America's hearts are beating for Newtown, Connecticut, a rural western suburb of Danbury witnesses called "the safest place in America" until Friday's massacre at Sandy Hook Elementary turned the spotlight on the site of one of the deadliest school shootings in history. On its website, Newtown is described as a "a scenic 'small town,'" and Steve Huff of the New York Observer pointed out that it was a contender for CNNMoney's Best Places to Live in 2005. Now it has been poisoned by history, turned instantly into a hamlet that will never need its state mentioned after it — a new kind of Columbine, and worse.
The town is comprised of various "neighborhoods," one of which is Sandy Hook, in the north eastern part of Newtown:
Newtown was profiled in the New York Times's Real Estate section about a year ago for its horse-owning community. C. J. Hughes wrote:
The sound of hooves is even louder in Newtown, a rural community of almost 27,000 at the edge of Fairfield County. The number per square mile works out to 20, according to town officials and residents, who boast that this 60-square-mile town about 70 miles from Manhattan is among the most inviting places to keep and ride a horse in the state, and possibly the region.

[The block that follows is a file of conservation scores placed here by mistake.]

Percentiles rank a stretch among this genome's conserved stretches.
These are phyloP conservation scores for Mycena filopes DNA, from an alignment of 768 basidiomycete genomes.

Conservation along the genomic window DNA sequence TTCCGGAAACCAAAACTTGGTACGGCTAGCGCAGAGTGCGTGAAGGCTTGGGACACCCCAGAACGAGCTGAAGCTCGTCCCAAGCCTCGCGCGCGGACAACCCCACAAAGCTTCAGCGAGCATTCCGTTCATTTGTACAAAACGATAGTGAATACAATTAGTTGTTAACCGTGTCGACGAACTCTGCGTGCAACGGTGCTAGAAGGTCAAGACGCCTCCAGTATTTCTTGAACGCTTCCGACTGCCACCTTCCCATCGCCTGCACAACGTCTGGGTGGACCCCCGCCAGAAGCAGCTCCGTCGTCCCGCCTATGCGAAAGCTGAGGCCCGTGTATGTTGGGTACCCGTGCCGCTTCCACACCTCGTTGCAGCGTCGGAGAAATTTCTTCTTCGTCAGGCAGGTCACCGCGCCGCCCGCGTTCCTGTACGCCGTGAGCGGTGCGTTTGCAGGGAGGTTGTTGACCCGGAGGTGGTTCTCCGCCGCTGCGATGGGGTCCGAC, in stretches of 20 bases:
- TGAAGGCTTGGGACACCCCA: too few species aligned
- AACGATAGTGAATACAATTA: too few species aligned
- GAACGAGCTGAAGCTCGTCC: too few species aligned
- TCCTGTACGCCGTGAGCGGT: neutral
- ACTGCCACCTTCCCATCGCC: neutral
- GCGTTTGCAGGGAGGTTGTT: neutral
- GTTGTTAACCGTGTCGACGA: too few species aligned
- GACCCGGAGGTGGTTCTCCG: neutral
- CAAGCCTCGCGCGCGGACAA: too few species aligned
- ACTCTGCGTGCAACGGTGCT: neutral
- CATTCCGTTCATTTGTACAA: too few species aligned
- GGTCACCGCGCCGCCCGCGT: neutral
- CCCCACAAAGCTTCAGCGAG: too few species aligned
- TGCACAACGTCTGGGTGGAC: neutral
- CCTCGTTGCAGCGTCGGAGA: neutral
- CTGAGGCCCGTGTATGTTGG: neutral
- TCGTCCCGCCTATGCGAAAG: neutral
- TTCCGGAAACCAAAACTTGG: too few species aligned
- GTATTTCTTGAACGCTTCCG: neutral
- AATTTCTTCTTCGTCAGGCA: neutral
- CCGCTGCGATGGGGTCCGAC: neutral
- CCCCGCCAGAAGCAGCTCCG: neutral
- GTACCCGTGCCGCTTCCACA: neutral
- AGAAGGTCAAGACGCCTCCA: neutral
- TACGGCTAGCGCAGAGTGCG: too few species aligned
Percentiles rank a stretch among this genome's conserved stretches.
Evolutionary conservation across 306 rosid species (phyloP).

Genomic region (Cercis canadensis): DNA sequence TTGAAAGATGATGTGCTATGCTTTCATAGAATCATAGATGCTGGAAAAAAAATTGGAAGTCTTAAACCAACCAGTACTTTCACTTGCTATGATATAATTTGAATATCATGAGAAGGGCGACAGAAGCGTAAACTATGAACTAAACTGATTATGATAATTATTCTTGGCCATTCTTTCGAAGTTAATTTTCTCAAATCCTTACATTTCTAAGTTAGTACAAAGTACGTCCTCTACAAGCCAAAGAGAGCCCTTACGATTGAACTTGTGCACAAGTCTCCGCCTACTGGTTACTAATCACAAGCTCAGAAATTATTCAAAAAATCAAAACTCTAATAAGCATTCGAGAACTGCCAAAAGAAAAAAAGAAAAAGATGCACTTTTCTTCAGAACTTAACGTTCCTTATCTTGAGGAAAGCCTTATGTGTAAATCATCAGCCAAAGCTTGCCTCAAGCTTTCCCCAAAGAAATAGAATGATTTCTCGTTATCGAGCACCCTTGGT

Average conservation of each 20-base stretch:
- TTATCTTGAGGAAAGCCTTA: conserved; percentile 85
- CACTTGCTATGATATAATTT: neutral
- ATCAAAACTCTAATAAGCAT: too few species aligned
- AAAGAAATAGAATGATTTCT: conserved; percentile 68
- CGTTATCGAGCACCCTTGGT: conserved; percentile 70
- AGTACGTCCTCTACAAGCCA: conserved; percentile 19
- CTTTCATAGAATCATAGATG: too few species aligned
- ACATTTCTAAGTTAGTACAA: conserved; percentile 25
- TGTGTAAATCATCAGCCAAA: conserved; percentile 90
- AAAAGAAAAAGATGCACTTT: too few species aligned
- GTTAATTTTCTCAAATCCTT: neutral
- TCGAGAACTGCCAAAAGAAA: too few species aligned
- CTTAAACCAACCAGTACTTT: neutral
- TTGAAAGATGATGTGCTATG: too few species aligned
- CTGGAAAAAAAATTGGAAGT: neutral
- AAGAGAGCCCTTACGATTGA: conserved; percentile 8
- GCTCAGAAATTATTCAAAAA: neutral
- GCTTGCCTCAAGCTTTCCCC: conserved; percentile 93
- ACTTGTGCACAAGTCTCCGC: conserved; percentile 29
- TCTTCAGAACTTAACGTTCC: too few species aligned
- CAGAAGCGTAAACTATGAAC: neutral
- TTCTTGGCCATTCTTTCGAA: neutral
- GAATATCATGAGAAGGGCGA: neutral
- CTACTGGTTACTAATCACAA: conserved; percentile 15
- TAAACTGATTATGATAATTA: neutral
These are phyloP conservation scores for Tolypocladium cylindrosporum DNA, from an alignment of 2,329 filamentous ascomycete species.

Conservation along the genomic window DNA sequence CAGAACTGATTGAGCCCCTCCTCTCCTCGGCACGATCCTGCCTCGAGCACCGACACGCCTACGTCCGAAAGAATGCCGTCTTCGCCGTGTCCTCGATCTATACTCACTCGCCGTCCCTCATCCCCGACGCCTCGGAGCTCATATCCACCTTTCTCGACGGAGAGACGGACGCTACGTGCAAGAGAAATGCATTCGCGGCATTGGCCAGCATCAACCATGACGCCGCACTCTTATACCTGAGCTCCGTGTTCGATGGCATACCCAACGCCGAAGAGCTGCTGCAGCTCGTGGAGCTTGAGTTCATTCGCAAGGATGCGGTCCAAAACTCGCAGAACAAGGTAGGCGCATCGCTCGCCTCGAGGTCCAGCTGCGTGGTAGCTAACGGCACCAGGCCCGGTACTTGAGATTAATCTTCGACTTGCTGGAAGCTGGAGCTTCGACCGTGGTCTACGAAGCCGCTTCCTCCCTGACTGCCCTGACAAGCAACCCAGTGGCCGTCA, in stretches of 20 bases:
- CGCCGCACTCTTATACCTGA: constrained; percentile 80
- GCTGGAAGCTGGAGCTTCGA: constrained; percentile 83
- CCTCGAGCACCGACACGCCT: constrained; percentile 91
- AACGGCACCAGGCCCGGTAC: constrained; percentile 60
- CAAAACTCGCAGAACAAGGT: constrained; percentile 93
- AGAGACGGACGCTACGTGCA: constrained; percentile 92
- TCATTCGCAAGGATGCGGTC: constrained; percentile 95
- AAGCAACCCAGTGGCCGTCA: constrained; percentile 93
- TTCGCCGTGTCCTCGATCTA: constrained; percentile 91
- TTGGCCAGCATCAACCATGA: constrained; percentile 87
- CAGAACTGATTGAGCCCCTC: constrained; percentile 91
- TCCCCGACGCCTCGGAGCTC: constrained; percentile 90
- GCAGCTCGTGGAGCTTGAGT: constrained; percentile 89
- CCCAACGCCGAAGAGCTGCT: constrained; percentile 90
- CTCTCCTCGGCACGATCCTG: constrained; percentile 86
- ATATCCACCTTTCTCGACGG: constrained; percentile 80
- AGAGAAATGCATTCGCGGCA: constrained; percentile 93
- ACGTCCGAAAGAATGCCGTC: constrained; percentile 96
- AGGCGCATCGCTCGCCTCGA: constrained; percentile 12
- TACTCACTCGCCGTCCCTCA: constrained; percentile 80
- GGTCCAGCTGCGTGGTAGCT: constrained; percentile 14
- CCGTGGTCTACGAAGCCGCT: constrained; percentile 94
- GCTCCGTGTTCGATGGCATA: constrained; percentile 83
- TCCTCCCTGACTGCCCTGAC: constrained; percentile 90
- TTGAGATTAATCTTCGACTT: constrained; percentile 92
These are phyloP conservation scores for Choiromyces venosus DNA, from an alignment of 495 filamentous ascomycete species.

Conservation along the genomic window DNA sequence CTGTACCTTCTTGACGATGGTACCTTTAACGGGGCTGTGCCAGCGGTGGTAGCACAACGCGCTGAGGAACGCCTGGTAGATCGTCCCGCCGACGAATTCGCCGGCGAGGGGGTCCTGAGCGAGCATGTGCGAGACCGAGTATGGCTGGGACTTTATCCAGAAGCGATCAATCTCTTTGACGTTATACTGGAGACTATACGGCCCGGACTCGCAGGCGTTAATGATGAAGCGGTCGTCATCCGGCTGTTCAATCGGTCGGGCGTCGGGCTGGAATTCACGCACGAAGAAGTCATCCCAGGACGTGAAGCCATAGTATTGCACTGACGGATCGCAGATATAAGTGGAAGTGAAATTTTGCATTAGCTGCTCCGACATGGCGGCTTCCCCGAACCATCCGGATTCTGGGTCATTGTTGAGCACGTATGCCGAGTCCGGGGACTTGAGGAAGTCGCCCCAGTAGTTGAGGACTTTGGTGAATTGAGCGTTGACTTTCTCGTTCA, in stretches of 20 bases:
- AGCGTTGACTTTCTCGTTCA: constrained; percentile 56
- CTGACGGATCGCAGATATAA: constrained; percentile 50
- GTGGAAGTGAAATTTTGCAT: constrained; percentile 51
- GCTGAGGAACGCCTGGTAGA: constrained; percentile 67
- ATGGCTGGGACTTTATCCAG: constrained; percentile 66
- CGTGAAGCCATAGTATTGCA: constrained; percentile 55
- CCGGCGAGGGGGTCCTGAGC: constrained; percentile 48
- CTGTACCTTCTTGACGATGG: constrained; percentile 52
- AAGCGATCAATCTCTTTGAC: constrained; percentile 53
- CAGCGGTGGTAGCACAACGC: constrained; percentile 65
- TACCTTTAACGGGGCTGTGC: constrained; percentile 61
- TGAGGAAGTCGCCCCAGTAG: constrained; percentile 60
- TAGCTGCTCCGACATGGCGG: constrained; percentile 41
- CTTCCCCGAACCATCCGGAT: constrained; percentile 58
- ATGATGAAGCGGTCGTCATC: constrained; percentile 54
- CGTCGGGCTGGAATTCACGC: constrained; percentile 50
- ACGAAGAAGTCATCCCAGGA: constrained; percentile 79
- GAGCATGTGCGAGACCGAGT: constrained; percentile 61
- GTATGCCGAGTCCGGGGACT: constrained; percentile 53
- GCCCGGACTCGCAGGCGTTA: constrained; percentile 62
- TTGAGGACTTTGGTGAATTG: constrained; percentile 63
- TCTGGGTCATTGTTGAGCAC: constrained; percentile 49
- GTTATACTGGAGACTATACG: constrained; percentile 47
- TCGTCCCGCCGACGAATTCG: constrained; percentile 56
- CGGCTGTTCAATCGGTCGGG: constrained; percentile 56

Hughes paints a rustic picture of what is Fairfield County's largest town: "Newtown feels expansive, despite narrow roads that seem always to wind up hills or around bends." Per the 2010 Census the total population of the town numbers 27,560. Of the employed population, most work in management, business, science and arts occupations, and the median household income for the town is $108,148. Newtown also has notable residents, per ABC News, including the author of The Hunger Games series, Suzanne Collins.
For all of the bucolic praise, like any locale Newtown is not entirely perfect: the Newtown Bee has reported on multiple child pornography cases recently. But nothing is nearly perfect in Newtown anymore.